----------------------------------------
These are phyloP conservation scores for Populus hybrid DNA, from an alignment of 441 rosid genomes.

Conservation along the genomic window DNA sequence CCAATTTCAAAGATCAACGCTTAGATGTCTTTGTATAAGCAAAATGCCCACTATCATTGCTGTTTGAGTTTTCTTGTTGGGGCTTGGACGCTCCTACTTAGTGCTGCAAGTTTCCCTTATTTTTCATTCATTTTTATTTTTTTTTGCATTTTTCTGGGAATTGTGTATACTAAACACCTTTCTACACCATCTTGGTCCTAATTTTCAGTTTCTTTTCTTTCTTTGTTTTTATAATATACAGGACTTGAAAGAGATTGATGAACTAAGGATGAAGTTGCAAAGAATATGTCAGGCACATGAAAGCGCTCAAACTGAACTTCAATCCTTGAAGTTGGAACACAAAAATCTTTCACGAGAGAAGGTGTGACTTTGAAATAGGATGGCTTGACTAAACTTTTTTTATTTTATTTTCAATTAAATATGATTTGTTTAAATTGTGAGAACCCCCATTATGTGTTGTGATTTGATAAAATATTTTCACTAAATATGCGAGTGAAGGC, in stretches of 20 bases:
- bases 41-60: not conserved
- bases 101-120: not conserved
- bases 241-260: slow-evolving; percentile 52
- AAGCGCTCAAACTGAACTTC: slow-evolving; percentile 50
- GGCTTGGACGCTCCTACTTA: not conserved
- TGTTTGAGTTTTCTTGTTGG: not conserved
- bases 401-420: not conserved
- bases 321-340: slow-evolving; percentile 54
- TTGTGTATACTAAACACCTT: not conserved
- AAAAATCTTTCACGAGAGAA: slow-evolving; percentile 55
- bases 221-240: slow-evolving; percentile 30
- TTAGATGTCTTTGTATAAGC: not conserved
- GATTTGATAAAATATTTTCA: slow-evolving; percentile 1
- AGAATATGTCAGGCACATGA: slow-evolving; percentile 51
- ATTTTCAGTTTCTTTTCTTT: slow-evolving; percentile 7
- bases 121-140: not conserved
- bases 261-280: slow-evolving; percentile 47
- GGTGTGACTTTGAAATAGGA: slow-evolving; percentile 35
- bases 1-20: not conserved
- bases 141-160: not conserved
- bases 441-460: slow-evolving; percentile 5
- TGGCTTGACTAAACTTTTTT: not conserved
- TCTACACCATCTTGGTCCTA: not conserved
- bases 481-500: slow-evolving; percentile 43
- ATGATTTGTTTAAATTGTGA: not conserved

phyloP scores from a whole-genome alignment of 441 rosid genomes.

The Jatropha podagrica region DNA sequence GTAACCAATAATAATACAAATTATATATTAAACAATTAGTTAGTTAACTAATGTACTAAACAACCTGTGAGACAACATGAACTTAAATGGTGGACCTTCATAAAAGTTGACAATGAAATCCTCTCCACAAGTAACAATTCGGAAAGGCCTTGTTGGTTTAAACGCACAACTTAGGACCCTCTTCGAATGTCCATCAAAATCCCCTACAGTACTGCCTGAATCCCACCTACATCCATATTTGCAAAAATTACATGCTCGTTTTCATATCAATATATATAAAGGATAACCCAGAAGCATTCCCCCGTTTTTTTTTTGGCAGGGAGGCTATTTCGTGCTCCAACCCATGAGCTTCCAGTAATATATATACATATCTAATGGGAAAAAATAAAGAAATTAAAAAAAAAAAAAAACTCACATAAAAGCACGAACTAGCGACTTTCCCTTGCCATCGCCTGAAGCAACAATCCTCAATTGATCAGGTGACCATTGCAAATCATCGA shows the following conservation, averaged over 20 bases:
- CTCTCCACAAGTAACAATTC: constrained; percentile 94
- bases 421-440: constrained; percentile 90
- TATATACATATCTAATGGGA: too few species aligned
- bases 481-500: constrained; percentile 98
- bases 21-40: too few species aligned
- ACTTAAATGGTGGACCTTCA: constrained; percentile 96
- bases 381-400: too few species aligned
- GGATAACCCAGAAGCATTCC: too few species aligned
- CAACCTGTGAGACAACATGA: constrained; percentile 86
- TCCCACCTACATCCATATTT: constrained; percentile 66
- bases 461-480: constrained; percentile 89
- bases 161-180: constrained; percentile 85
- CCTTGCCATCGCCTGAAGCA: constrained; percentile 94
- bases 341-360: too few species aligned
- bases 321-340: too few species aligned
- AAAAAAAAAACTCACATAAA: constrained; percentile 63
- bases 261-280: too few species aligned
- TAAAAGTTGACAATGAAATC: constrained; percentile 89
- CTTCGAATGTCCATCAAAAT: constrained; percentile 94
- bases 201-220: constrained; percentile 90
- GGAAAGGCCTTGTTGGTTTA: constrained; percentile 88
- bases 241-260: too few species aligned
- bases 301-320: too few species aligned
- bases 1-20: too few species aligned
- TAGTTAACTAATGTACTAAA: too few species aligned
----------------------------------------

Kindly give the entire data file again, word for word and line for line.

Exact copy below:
These are phyloP conservation scores for Populus hybrid DNA, from an alignment of 441 rosid genomes.

Conservation along the genomic window DNA sequence CCAATTTCAAAGATCAACGCTTAGATGTCTTTGTATAAGCAAAATGCCCACTATCATTGCTGTTTGAGTTTTCTTGTTGGGGCTTGGACGCTCCTACTTAGTGCTGCAAGTTTCCCTTATTTTTCATTCATTTTTATTTTTTTTTGCATTTTTCTGGGAATTGTGTATACTAAACACCTTTCTACACCATCTTGGTCCTAATTTTCAGTTTCTTTTCTTTCTTTGTTTTTATAATATACAGGACTTGAAAGAGATTGATGAACTAAGGATGAAGTTGCAAAGAATATGTCAGGCACATGAAAGCGCTCAAACTGAACTTCAATCCTTGAAGTTGGAACACAAAAATCTTTCACGAGAGAAGGTGTGACTTTGAAATAGGATGGCTTGACTAAACTTTTTTTATTTTATTTTCAATTAAATATGATTTGTTTAAATTGTGAGAACCCCCATTATGTGTTGTGATTTGATAAAATATTTTCACTAAATATGCGAGTGAAGGC, in stretches of 20 bases:
- bases 41-60: not conserved
- bases 101-120: not conserved
- bases 241-260: slow-evolving; percentile 52
- AAGCGCTCAAACTGAACTTC: slow-evolving; percentile 50
- GGCTTGGACGCTCCTACTTA: not conserved
- TGTTTGAGTTTTCTTGTTGG: not conserved
- bases 401-420: not conserved
- bases 321-340: slow-evolving; percentile 54
- TTGTGTATACTAAACACCTT: not conserved
- AAAAATCTTTCACGAGAGAA: slow-evolving; percentile 55
- bases 221-240: slow-evolving; percentile 30
- TTAGATGTCTTTGTATAAGC: not conserved
- GATTTGATAAAATATTTTCA: slow-evolving; percentile 1
- AGAATATGTCAGGCACATGA: slow-evolving; percentile 51
- ATTTTCAGTTTCTTTTCTTT: slow-evolving; percentile 7
- bases 121-140: not conserved
- bases 261-280: slow-evolving; percentile 47
- GGTGTGACTTTGAAATAGGA: slow-evolving; percentile 35
- bases 1-20: not conserved
- bases 141-160: not conserved
- bases 441-460: slow-evolving; percentile 5
- TGGCTTGACTAAACTTTTTT: not conserved
- TCTACACCATCTTGGTCCTA: not conserved
- bases 481-500: slow-evolving; percentile 43
- ATGATTTGTTTAAATTGTGA: not conserved

phyloP scores from a whole-genome alignment of 441 rosid genomes.

The Jatropha podagrica region DNA sequence GTAACCAATAATAATACAAATTATATATTAAACAATTAGTTAGTTAACTAATGTACTAAACAACCTGTGAGACAACATGAACTTAAATGGTGGACCTTCATAAAAGTTGACAATGAAATCCTCTCCACAAGTAACAATTCGGAAAGGCCTTGTTGGTTTAAACGCACAACTTAGGACCCTCTTCGAATGTCCATCAAAATCCCCTACAGTACTGCCTGAATCCCACCTACATCCATATTTGCAAAAATTACATGCTCGTTTTCATATCAATATATATAAAGGATAACCCAGAAGCATTCCCCCGTTTTTTTTTTGGCAGGGAGGCTATTTCGTGCTCCAACCCATGAGCTTCCAGTAATATATATACATATCTAATGGGAAAAAATAAAGAAATTAAAAAAAAAAAAAAACTCACATAAAAGCACGAACTAGCGACTTTCCCTTGCCATCGCCTGAAGCAACAATCCTCAATTGATCAGGTGACCATTGCAAATCATCGA shows the following conservation, averaged over 20 bases:
- CTCTCCACAAGTAACAATTC: constrained; percentile 94
- bases 421-440: constrained; percentile 90
- TATATACATATCTAATGGGA: too few species aligned
- bases 481-500: constrained; percentile 98
- bases 21-40: too few species aligned
- ACTTAAATGGTGGACCTTCA: constrained; percentile 96
- bases 381-400: too few species aligned
- GGATAACCCAGAAGCATTCC: too few species aligned
- CAACCTGTGAGACAACATGA: constrained; percentile 86
- TCCCACCTACATCCATATTT: constrained; percentile 66
- bases 461-480: constrained; percentile 89
- bases 161-180: constrained; percentile 85
- CCTTGCCATCGCCTGAAGCA: constrained; percentile 94
- bases 341-360: too few species aligned
- bases 321-340: too few species aligned
- AAAAAAAAAACTCACATAAA: constrained; percentile 63
- bases 261-280: too few species aligned
- TAAAAGTTGACAATGAAATC: constrained; percentile 89
- CTTCGAATGTCCATCAAAAT: constrained; percentile 94
- bases 201-220: constrained; percentile 90
- GGAAAGGCCTTGTTGGTTTA: constrained; percentile 88
- bases 241-260: too few species aligned
- bases 301-320: too few species aligned
- bases 1-20: too few species aligned
- TAGTTAACTAATGTACTAAA: too few species aligned